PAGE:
Ultimately, “name of” was the key to getting the display value I was looking for, but the chat rooms had a slightly different hierarchy, and both required trial and error to find the correct hierarchy. Ultimately, the value I was looking for was in a list within the “name of” the UI element at the bottom of the hierarchy, so I continued the inspection in Script Editor until I got to the correct value.


    (Disclaimer: I am barely able to write AppleScript that parses, much less AppleScript that looks good.)

    I ended up creating an application the allows me to select a log file for output. Then I created a giant loop that checks if HipChat (or Microsoft Teams or RubyMine) or the front applications and then logs a usage with name or project in a log file + timestamp separated by a semicolon. (I used Ruby to generate the statistics based on this… sorry.)

    I don’t wait for any period if none of the applications I’m looking for are currently in front. If one of them is, I delay 15 seconds.

    set myFile to open for access (choose file name) with write permission
    tell application "System Events"
    set frontApp to name of first application process whose frontmost is true
    if (frontApp = "HipChat") then
    — set things to entire contents of group 1 of group 1 of group 1 of window 1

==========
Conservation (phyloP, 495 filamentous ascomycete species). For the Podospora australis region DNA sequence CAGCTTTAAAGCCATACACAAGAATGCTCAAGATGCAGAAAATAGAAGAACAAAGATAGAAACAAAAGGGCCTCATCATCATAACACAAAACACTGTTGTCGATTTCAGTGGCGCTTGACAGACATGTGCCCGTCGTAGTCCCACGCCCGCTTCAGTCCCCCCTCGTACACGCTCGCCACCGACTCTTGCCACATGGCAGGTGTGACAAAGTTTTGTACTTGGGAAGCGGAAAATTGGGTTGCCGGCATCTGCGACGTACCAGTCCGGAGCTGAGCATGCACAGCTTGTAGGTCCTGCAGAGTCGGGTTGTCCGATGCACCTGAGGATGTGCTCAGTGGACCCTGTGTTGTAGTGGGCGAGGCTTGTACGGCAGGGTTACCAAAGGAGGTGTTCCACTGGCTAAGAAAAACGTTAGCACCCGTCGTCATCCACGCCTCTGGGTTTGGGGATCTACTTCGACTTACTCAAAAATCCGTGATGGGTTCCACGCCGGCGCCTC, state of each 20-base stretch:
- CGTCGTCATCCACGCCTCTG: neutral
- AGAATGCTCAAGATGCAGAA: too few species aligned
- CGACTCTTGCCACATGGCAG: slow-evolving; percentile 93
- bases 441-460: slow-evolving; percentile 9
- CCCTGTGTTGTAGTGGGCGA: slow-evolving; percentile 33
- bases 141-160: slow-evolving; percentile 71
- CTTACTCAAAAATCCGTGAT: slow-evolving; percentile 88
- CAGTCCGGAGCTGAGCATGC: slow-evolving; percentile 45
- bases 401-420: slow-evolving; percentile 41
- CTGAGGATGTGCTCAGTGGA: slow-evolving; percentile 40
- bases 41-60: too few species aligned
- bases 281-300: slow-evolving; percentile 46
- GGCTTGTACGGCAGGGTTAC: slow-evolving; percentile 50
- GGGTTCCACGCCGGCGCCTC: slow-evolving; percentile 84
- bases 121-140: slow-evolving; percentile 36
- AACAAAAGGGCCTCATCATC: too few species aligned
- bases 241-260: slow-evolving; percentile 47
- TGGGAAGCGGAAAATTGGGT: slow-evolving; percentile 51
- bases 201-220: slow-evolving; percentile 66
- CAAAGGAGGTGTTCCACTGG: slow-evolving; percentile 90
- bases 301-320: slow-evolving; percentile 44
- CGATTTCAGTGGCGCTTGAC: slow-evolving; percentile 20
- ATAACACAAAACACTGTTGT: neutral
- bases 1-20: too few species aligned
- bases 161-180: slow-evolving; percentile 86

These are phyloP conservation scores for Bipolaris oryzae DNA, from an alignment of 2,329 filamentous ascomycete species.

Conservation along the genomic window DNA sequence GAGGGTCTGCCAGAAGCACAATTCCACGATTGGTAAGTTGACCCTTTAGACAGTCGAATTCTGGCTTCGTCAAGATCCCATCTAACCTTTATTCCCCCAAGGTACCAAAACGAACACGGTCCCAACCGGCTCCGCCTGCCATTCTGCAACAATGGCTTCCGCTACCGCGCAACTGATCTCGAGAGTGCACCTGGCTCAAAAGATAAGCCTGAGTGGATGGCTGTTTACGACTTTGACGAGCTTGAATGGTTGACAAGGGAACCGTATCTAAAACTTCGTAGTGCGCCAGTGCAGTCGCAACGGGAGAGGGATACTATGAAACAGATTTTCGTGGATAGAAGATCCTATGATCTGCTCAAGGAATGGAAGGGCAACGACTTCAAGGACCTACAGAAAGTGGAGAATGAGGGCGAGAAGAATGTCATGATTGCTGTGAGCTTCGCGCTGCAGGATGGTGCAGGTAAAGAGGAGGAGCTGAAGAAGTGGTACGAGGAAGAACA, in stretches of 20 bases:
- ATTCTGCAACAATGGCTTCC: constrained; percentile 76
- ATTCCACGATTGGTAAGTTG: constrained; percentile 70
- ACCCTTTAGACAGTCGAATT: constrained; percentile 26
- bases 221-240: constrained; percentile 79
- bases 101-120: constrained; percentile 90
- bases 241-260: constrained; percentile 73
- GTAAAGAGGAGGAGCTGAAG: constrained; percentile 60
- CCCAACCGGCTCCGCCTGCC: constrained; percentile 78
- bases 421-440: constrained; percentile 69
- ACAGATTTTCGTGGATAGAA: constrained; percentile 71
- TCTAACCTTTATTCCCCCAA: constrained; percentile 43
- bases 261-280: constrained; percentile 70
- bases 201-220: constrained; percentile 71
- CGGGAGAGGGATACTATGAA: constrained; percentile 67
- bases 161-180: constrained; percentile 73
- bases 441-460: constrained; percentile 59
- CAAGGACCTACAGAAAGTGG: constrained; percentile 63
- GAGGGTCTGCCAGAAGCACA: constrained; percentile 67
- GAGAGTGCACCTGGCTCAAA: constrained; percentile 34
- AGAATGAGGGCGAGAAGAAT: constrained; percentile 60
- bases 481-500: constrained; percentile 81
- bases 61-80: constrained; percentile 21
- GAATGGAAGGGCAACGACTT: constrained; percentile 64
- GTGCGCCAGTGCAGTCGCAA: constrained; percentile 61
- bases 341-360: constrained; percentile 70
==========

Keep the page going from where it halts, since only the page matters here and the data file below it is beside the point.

— set things to UI elements of group 1 of group 1 of group 1 of window 1
    — I think this is the PM
    set myList to name of UI element of group 2 of group 1 of group 3 of UI element 1 of scroll area 1 of group 1 of group 1 of group 1 of group 1 of window "HipChat" of application process "HipChat" of application "System Events"
    write (item 1 of myList) & ";" & ((current date)) & linefeed to myFile
    delay 15
    on error
    — Chat room?
    set myList to name of UI element of group 1 of group 3 of UI element 1 of scroll area 1 of group 1 of group 1 of group 1 of group 1 of window "HipChat" of application process "HipChat" of application "System Events"
    write (item 2 of myList) & ";" & ((current date)) & linefeed to myFile
    delay 15
    end try
    end if
    if (frontApp = "Teams") then
    set myTitle to title of window 2 of process "Microsoft Teams" of application "System Events"
    write myTitle & ";" & (current date) & linefeed to myFile
    delay 15
    end if
    if (frontApp = "RubyMine") then
    — need to also capture the directory which is in the first element
    set staticTexts to value of static text of window 1 of process "RubyMine" of application "System Events"
    set gitMe to {}
    repeat with theText in staticTexts
    if theText begins with "Git" then
    set gitMe to theText
    end if
    end repeat
    write gitMe & ";" & (current date) & linefeed to myFile
    delay 15
    end if
    end tell
    end repeat
    on error errstr number errNum
    close myFile
    end try

    view raw


    hosted with ❤ by GitHub


    HipChat had *by far* the hardest hierarchy to find the name / chat room info in. For RubyMine, the file path and file name are in the window title and the git project are in one of the static texts near the top level. Microsoft Teams was similarly friendly in that the title of the window reflected the context it was being used in.

    Future plans:

    Hammerspoon looks a little more promising for doing anything more complex and/or DRYing this up, but there’s something to be said for being able to quickly hack your way to the data you want vs. actually having to plan things out.